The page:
Unlike regular companies, SPACs are “shell companies” with no commercial operations at the time of their IPO.
KAR Global invests millions in Israel-based artificial intelligence company
The strategic investment creates a partnership between the two companies that is expected to bring KAR customers a new slate of automated vehicle inspection products.Read More
Fishers startup gamifies trading, targets historically Black colleges
Social media startup Stockteamup has partnered with the philanthropic arm of a hip-hop-inspired snack company to teach financial investing to Black communities.Read More
Anthem shares surge as stock market tries to claw back from recent losses
Health care stocks led the market’s spurt Wednesday after a strong performance by Joe Biden on Super Tuesday. Among the biggest gainers was Indianapolis-based health insurer Anthem Inc., with a stock surge of 13.4%.Read More
Lawyers tangle as high-stakes Fair Finance suit nears trial
A federal judge in northern Ohio has set aside three weeks for the jury trial, which begins Feb. 24 and pits Fair Finance Co.’s bankruptcy trustee against one of Fair’s former lenders, the Fortune 500 firm Textron Inc.Read More
Discussion and debate at Friday’s IBJ Tech Power Panel event focused largely on how companies can do a better job recruiting and hiring diverse employees, as well as the ability of diverse entrepreneurs to raise venture and growth capital from a cadre of investors who largely remain white and male.
Janet Yellen’s comments reignited fears raised by some economists and business leaders that trillions of dollars in new spending that the government has authorized since March 2020 could lead the Federal Reserve to take steps that cool off the economy.
This was the worst quarterly performance for the UST market in more than 40 years.
The S&P 500 and Dow Jones industrial average both reached record highs as the economy showed more signs that it’s continuing to recover.
An early commitment to saving is what got the job done here, and now you get to reap the rewards of that decision.
Another climb in bond yields helped pull money out of Big Tech companies, which have started to look expensive after months of soaring through the pandemic.
Protect yourself by always being skeptical of financial advice, particularly the version posted online.
The S&P 500, the Dow Jones industrial average and the Russell 2000 measure of small-company stocks all closed at record levels on Thursday.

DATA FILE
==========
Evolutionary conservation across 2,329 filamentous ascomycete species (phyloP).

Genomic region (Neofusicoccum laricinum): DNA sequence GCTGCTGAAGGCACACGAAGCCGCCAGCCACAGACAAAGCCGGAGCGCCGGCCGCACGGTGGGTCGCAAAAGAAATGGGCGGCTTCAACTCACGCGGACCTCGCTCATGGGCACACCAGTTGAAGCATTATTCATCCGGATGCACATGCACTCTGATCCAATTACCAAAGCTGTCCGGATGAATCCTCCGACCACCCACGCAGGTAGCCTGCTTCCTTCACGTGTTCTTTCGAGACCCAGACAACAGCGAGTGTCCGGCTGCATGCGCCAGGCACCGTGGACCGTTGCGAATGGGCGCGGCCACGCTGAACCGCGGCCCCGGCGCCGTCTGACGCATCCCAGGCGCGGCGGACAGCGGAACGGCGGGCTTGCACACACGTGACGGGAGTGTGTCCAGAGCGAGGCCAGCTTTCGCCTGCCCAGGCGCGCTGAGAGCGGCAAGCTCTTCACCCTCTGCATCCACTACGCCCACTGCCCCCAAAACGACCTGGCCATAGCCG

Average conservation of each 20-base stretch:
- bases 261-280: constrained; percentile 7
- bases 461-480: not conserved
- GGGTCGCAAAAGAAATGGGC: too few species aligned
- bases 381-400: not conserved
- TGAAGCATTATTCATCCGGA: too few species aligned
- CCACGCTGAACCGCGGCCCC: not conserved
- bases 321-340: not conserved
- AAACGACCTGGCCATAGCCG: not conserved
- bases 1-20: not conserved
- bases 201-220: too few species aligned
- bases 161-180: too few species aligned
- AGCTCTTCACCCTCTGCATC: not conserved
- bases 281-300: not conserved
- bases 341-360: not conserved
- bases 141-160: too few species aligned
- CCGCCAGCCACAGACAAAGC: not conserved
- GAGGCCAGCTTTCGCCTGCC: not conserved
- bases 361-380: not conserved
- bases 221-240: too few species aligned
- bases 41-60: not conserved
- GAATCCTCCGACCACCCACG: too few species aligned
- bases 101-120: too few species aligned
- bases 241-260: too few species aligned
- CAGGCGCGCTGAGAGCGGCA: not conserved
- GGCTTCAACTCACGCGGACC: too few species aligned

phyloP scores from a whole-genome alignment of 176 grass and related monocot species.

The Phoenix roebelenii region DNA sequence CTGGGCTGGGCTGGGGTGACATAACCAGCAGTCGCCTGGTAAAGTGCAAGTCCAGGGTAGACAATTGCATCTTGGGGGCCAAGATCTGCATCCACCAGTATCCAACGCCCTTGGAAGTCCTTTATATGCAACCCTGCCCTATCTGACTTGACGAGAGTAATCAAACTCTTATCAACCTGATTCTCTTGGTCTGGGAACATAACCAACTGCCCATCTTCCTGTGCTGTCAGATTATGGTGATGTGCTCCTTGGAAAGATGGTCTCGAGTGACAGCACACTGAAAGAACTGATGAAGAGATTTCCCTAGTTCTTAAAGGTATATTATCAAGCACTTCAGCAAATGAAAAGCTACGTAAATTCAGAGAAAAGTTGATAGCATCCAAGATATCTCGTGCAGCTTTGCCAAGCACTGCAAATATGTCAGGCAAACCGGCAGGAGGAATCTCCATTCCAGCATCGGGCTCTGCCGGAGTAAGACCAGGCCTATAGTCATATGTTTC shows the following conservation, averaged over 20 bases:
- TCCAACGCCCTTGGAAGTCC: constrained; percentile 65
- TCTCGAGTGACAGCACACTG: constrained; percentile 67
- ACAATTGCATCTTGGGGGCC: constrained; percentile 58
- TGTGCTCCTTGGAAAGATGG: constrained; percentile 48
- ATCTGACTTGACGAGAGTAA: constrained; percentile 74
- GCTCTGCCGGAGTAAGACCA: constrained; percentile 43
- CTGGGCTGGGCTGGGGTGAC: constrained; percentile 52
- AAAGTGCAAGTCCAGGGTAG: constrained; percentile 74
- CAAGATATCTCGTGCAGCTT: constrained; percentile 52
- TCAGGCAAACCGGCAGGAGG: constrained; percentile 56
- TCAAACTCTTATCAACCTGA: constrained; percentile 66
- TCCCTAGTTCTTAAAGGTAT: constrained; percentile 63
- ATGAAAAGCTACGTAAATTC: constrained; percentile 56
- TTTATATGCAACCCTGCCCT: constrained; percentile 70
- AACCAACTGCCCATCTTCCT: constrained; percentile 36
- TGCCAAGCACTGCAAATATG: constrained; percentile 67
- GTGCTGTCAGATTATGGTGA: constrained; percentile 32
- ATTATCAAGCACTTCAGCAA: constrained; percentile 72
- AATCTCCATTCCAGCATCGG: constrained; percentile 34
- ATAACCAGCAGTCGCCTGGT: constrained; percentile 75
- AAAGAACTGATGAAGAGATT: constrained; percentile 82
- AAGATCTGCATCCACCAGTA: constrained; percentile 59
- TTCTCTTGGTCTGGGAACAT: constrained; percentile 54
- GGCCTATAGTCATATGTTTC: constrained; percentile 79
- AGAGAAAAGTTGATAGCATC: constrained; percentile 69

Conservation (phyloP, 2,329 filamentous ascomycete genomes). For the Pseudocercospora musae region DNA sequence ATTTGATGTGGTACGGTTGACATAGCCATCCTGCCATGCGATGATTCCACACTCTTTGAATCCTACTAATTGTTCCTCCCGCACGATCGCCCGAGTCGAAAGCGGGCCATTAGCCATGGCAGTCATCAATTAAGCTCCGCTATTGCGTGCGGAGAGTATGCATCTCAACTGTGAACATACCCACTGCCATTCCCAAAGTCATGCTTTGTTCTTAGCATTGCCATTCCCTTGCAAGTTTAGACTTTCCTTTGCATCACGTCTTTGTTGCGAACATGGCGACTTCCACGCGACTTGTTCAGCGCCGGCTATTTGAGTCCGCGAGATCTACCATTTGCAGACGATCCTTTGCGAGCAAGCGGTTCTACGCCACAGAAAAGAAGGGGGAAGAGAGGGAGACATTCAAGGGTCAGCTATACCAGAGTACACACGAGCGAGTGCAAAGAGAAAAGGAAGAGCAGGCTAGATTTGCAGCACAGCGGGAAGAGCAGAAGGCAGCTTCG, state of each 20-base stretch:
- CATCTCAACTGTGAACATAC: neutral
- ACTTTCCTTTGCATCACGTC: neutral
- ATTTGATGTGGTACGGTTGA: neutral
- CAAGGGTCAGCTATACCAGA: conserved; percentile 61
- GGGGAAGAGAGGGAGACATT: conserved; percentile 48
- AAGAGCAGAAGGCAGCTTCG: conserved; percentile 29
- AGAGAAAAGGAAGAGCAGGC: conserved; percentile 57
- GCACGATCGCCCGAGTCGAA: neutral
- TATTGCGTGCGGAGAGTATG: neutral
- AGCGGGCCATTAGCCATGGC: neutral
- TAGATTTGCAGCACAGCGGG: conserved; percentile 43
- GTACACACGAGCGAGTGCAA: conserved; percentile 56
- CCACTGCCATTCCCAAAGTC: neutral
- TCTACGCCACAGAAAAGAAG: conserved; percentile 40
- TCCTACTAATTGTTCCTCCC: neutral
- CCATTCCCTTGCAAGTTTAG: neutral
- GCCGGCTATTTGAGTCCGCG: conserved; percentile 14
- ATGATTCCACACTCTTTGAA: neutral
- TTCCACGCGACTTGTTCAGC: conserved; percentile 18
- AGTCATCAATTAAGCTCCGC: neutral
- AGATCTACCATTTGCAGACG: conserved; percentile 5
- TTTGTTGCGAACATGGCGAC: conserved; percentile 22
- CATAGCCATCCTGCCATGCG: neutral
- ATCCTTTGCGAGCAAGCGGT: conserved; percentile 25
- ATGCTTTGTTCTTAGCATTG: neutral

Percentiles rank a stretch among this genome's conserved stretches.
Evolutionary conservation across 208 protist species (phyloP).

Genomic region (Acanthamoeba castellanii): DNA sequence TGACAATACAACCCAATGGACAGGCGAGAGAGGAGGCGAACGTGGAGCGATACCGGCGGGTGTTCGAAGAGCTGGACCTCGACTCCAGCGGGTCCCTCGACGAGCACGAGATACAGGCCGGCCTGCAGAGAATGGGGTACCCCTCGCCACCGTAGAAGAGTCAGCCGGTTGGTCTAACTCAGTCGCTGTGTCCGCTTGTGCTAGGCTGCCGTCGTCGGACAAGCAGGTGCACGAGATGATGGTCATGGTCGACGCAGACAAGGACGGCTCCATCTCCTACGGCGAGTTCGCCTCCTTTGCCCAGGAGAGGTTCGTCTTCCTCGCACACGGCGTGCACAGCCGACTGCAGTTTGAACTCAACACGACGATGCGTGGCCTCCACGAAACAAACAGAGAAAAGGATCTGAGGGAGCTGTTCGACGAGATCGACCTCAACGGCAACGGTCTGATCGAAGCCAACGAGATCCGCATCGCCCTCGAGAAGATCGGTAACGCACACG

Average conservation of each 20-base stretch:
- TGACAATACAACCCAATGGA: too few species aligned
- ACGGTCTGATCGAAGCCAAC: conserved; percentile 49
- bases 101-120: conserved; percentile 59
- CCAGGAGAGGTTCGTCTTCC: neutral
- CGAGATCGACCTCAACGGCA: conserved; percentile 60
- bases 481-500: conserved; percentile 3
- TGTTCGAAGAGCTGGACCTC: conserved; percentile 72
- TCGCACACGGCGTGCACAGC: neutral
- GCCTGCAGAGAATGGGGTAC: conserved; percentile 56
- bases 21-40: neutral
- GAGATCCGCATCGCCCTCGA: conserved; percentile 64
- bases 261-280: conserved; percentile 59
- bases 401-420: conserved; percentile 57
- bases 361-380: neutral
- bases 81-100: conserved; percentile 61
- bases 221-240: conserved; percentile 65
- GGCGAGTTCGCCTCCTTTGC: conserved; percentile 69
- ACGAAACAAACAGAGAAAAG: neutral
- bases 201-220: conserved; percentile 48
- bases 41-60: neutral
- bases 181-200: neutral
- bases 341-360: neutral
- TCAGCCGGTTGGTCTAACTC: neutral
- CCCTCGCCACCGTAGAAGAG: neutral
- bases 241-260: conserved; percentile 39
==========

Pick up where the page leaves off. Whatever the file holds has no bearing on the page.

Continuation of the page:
Tech shares tumbled anew on Monday, sending the Nasdaq composite index down 11% from its all-time high, as investors fled high-valuation stocks for companies whose fortunes are closely tied to the economic cycle.
Investors were encouraged by a government report that U.S. employers picked up the pace of hiring last month.
I’m happy that our familiar manifestations of joy are on the horizon, but my crystal ball (my hairless head) tells me 2022 and 2023 could produce the largest consumer debt burdens of all time.
The speed at which the yield on the 10-year Treasury has climbed has forced investors to re-examine how they value stocks, bonds and every other investment. And the immediate verdict has been to sell them at lower prices.
Stocks and bonds sold off on Thursday after Federal Reserve Chairman Jerome Powell underwhelmed markets by refraining from pushing back more forcefully against the recent spike in Treasury yields.
Variable universal-life policies could be appropriate if you are a super savvy investor with lots of extra cash flow and are or anticipate being in a higher tax bracket later in life.
A steady march higher in Treasury yields has been drawing money out of the stock market and leading investors to question the massive run-up in Big Tech valuations.
Indie Asset Partners customers are upset that the hedge fund, which was supposed to spread out funds to dozens of money managers, instead concentrated the money with a single manager whose performance tanked early last year.
When people don’t take the time to develop an investment strategy—generally because they don’t want to see how far behind they are—they’re more likely to adopt an “anything goes” philosophy.